Breach of Containment by Elizabeth Bonesteel
This third novel in Elizabeth Bonesteel’s CENTRAL CORPS series needs to be read after you’ve finished the previous novels, The Cold Between and Remnants of Trust.
When publishers make promises such as “a page-turning hybrid combining the gritty, high-octane thrills of James S. A. Corey and the sociopolitical drama of Ann Leckie” I just can’t help but point out when the book doesn’t deliver. I have enjoyed Elizabeth Bonesteel’s CENTRAL CORPS novels enough to continue the series when I already have the audiobooks loaded onto my phone, and I was multi-tasking by doing a jigsaw puzzle at the same time, but that’s about it. I object to the descriptors “page-turning,” “gritty,” “high-octane-thrills,” and “sociopolitical drama,” almost as much as I object to the comparisons to James S.A. Corey and Ann Leckie. It’s false advertising.
But for those who’ve enjoyed this trilogy so far, the good news is that Breach of Containment will deliver what you’re hoping for, and probably more since the stakes have increased dramatically. Earth is now in danger and Elena and Greg must save the day.
As the story opens, we meet a couple of scavengers who find a strange little box that makes them feel weird. One of the scavengers knows Elena, our heroine from the first two CENTRAL CORPS novels. She has now left Central Corps and is working as an engineer on a freighter called Budapest which happens to be on its way to the scavenger’s planet. The scavenger contacts Elena to alert her to some concerns involving nukes and, when she arrives, it’s obvious that something nefarious is going on.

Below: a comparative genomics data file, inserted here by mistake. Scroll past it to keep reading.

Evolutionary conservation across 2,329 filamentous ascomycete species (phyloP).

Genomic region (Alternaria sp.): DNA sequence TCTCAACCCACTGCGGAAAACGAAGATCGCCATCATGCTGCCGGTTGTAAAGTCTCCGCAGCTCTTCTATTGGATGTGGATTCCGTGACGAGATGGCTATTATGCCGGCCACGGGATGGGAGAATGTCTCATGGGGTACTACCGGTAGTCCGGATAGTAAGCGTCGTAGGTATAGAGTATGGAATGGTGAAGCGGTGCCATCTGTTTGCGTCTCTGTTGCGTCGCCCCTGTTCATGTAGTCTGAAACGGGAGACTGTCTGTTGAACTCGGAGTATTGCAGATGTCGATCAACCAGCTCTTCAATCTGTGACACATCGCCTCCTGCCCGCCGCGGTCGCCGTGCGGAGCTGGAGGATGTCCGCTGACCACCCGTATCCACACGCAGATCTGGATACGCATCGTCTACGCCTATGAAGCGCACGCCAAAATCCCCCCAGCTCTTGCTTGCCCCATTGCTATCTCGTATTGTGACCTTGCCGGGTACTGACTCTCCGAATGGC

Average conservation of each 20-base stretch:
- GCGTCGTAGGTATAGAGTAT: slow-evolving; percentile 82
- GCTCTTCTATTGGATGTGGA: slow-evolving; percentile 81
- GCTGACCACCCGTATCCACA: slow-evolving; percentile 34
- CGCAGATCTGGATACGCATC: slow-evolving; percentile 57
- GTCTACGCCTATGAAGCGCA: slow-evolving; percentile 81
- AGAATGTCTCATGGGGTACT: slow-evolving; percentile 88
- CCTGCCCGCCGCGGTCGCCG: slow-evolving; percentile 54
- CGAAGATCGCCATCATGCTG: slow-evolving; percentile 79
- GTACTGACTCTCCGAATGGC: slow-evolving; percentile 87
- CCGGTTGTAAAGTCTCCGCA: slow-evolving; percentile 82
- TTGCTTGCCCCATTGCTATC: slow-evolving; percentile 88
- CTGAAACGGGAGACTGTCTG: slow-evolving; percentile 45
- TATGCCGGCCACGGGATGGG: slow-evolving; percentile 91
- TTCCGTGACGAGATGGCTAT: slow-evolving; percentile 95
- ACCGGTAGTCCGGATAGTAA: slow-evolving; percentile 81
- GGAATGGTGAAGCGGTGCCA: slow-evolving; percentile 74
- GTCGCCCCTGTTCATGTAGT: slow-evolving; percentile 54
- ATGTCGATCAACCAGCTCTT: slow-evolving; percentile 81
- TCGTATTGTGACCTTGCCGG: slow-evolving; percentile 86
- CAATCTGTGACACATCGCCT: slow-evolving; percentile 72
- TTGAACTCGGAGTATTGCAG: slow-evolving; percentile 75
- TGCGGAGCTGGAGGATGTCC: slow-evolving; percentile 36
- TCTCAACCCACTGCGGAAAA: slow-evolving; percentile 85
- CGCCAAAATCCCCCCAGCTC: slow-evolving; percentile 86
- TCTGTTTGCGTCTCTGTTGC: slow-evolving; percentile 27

Meanwhile Greg, who hasn’t talked to Elena in a year, is still the captain of Galileo. He gets a distress call from the captain of a PSI ship who tells him that their sister PSI ship is acting strangely. So that is something to investigate (without orders) and then when Greg realizes that Elena may be in trouble, he goes in to rescue her (without orders). (The military structure, as I’ve mentioned before, is really confusing. Greg’s people are constantly going off to do their own things. What kind of military operation is this?) As expected, these sub-plots collide in what is supposed to be dramatic fashion.
All this brings Greg and Elena back together again. Their relationship has been at a constant will-they-or-won’t-they stagnation for three books now. It’s hard to believe in it, actually. I never felt it. I just can’t get excited about these characters, or their relationships with each other. I’m going to use the word “bland” again. The characters are fine, but not very interesting. They brood, they try to do the right thing, but they are dull and humorless. They lack the spark that makes me want to follow them. Similarly, the science fiction mystery that underlies the whole series is somewhat, but not very, interesting. I never became totally engrossed in it, though I did want to see how it resolved.
Also, I just can’t get past the sloppiness of their military operation; it’s totally unbelievable… as are the multiple coincidences that bring all these people together at the right time to solve the mystery. It’s like the events are happening in a small town instead of the vastness of interstellar space. I don’t feel the space and the way ships move around in it feels too quick and easy.
But for readers who don’t mind suspending disbelief, the trilogy is pleasant enough. It’s possible that I may have liked it better if I had read it in print rather than in audiobook format. Katharine Mangold’s voice is great, but the delivery is… I’m going to say it again… bland. I can usually dissociate the author’s work from the narrator’s, but it’s possible in this case that a more engaged narrator may have made a difference here.
I still don’t read much military SF, but the “self-directed” nature of the characters in this series baffles me too. Maybe it would have worked better if Bonesteel had made them some special branch of planetary law enforcement or intelligence gathering, where their brief is large enough to allow some leeway for taking off “on a hunch” or something.